If a celeb partied with illegal substances in the ‘70s and ‘80s, chances are they partied with Saturday Night Live star John Belushi. This was true for the members of the Grateful Dead, who spent time with the late comedian in 1980. Belushi, who was known for his musical performance in The Blues Brothers, begged the band to let him jam with them during a performance. Although drummer Bill Kreutzmann denied his request, Belushi didn’t take no for an answer.
During one of the Dead’s concerts, Belushi came on stage and started doing cartwheels, and, according to Kreutzmann, “he landed his last cartwheel just in time to grab a microphone and join in on the chorus. The audience and everyone in the band, except for Phil, ate it up. It couldn’t have been rehearsed better.”
In 1969, the Grateful Dead were still an up-and-coming band, and they started generating some buzz along the West Coast. So CBS decided to book the band on Hugh Hefner’s program, Playboy After Dark, and, naturally, things got way out of hand. When the band arrived on set, none of the microphones worked, the cameras were out of focus, and the entire film crew was acting very strangely.
Apparently, the band’s sound engineer, Owsley Stanley, dosed the coffee pot during soundcheck. So everyone running the show was completely out of their minds. But, in true Grateful Dead fashion, everyone carried on as usual and ended up playing a terrific show. Hefner even sent the band a thank you letter for appearing on his show.
If someone became a fan only after hearing the Dead’s 1987 hit single, “Touch of Grey,” then they were considered a “touchhead.” People who earned this nickname tended to be out of tune with the band’s mellow vibe. Touchheads were a rowdier, college-aged crowd who didn’t get along well with the old school fans.
But things took a turn for the worse when some 3,000 touchheads arrived at a Grateful Dead show in Deer Creek, Indiana, without tickets. They stormed a perimeter fence and ran into the crowd, waving pieces of wood at anyone who stood in their way. This incident is considered one of the most infamous rock concert riots ever.
The riot was so bad that the Grateful Dead wrote an open letter to their fans titled “This Darkness Got To Give.” In the letter, the band stressed their disappointment in their new fans and gave them a talking down to.
The band encouraged their older fans to teach the newer crowd the rules of the game: “It’s up to you as Deadheads to educate these people, and to pressure them into acting like Deadheads instead of maniacs. They can only get away with this crap if you let them.” The letter ended with a warning to all fans, new and old: if these antics kept up, the band would have no choice but to stop playing.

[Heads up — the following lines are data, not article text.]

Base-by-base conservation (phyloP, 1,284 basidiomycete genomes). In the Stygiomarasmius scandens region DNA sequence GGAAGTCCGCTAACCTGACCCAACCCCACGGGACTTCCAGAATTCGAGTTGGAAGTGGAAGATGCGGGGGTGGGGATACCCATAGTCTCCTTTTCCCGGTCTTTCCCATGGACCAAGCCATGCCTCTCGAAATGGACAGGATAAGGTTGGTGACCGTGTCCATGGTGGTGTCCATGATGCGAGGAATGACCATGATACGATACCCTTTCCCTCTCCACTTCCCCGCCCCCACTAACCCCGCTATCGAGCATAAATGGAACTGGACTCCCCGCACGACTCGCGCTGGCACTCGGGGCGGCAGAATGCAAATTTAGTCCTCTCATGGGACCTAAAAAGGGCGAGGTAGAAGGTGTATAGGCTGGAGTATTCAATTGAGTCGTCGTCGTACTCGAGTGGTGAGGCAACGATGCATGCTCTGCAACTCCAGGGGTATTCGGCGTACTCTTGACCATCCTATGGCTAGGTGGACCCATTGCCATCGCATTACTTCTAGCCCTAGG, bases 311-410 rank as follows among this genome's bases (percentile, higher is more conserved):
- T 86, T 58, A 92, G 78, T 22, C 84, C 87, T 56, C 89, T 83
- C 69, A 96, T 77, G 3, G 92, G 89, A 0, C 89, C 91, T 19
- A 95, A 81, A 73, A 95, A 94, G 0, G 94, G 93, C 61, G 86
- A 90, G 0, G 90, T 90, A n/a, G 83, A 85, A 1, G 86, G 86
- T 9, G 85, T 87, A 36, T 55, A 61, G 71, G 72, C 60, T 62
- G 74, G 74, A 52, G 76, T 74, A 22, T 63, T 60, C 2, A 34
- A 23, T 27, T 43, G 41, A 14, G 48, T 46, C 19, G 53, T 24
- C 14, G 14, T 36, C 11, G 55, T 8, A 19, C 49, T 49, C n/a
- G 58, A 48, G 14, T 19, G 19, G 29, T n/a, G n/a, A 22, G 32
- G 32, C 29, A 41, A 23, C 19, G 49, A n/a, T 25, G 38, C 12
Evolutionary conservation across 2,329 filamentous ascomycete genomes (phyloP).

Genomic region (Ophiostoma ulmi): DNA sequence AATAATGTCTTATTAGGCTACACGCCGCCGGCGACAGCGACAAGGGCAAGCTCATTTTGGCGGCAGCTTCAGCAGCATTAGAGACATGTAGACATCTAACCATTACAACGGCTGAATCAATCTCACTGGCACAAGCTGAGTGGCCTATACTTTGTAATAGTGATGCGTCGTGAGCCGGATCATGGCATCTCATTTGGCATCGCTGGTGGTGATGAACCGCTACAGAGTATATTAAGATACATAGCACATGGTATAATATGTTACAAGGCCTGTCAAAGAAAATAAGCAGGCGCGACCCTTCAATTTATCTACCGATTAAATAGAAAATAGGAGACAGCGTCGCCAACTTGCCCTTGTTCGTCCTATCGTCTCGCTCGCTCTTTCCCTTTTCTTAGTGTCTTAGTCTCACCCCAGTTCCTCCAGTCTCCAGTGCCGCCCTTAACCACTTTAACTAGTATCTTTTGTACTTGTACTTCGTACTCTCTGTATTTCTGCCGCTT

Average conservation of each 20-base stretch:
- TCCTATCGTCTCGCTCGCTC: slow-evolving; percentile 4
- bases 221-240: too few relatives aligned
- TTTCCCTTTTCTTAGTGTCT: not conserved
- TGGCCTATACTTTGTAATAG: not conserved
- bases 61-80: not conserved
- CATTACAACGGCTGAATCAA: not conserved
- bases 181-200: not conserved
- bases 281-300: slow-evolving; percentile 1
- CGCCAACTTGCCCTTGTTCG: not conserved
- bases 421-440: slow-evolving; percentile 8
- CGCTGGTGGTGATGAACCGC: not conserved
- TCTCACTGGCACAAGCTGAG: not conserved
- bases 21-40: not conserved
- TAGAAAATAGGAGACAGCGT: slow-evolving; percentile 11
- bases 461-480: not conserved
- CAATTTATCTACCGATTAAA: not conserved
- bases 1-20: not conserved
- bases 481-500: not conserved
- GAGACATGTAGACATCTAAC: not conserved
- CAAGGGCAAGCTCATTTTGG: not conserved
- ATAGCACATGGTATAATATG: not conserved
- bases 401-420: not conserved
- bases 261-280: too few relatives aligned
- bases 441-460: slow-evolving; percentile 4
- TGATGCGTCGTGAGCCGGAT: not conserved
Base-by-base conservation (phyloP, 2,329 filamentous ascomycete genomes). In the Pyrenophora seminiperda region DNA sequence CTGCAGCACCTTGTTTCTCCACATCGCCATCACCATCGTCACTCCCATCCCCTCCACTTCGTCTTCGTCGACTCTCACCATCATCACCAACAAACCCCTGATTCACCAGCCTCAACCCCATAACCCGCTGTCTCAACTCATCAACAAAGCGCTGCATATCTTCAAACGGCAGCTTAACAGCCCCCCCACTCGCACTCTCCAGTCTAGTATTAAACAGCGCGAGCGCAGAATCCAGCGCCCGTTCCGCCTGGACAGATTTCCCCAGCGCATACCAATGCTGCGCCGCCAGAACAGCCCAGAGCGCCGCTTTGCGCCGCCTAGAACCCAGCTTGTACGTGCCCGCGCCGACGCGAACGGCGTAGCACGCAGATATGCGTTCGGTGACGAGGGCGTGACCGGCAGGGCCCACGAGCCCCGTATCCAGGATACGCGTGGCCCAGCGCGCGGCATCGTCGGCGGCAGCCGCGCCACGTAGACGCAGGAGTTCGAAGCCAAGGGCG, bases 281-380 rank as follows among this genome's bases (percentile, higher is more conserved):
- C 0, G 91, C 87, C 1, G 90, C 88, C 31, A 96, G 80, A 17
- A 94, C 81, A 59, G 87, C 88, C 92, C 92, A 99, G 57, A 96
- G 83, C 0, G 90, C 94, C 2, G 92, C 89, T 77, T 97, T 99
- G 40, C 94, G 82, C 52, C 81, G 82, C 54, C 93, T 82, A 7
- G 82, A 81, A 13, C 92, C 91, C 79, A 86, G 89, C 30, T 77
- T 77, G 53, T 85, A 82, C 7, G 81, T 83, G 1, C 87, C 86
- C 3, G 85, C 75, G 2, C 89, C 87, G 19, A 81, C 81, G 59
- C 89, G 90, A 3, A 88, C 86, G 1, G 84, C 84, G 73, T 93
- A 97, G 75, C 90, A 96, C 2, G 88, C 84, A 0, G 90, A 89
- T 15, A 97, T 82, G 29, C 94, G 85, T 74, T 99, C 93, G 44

The 1969 Woodstock festival is known for its iconic performances that have withstood the test of time. Unfortunately, the Grateful Dead’s set was not one of them. To say their set was mediocre is an understatement. The Dead completely bombed. By the time the band took the stage at 10:30 p.m., they were completely stoned out of their minds.
But drugs weren’t the only reason for their bad set. It was raining cats and dogs, which turned the stage into a literal death trap. “Touching my guitar and the microphone was nearly fatal,” guitarist Bob Weir told Rolling Stone magazine in 2019. “There was a great big blue spark about the size of a baseball, and I got lifted off my feet and sent back eight or 10 feet to my amplifier.”
Not only were the band members being electrocuted every few seconds, but they were also playing in front of an already disappointed crowd. The band was late for their set because their sound engineer spent hours rearranging the entire stage. Then, there were brakes between almost every song. So not only was the audience soaking wet and muddy, but they were expecting a certain vibe from the band, which simply wasn’t there.
“Had we played a good set, we probably would have transported them to another reality entirely,” Weir said. Unfortunately for everyone, that wasn’t the case. “It was probably the worst set we’ve ever performed.” The sloppy performance led to a 50-minute performance of a single song. After five tracks, the band finally called it quits.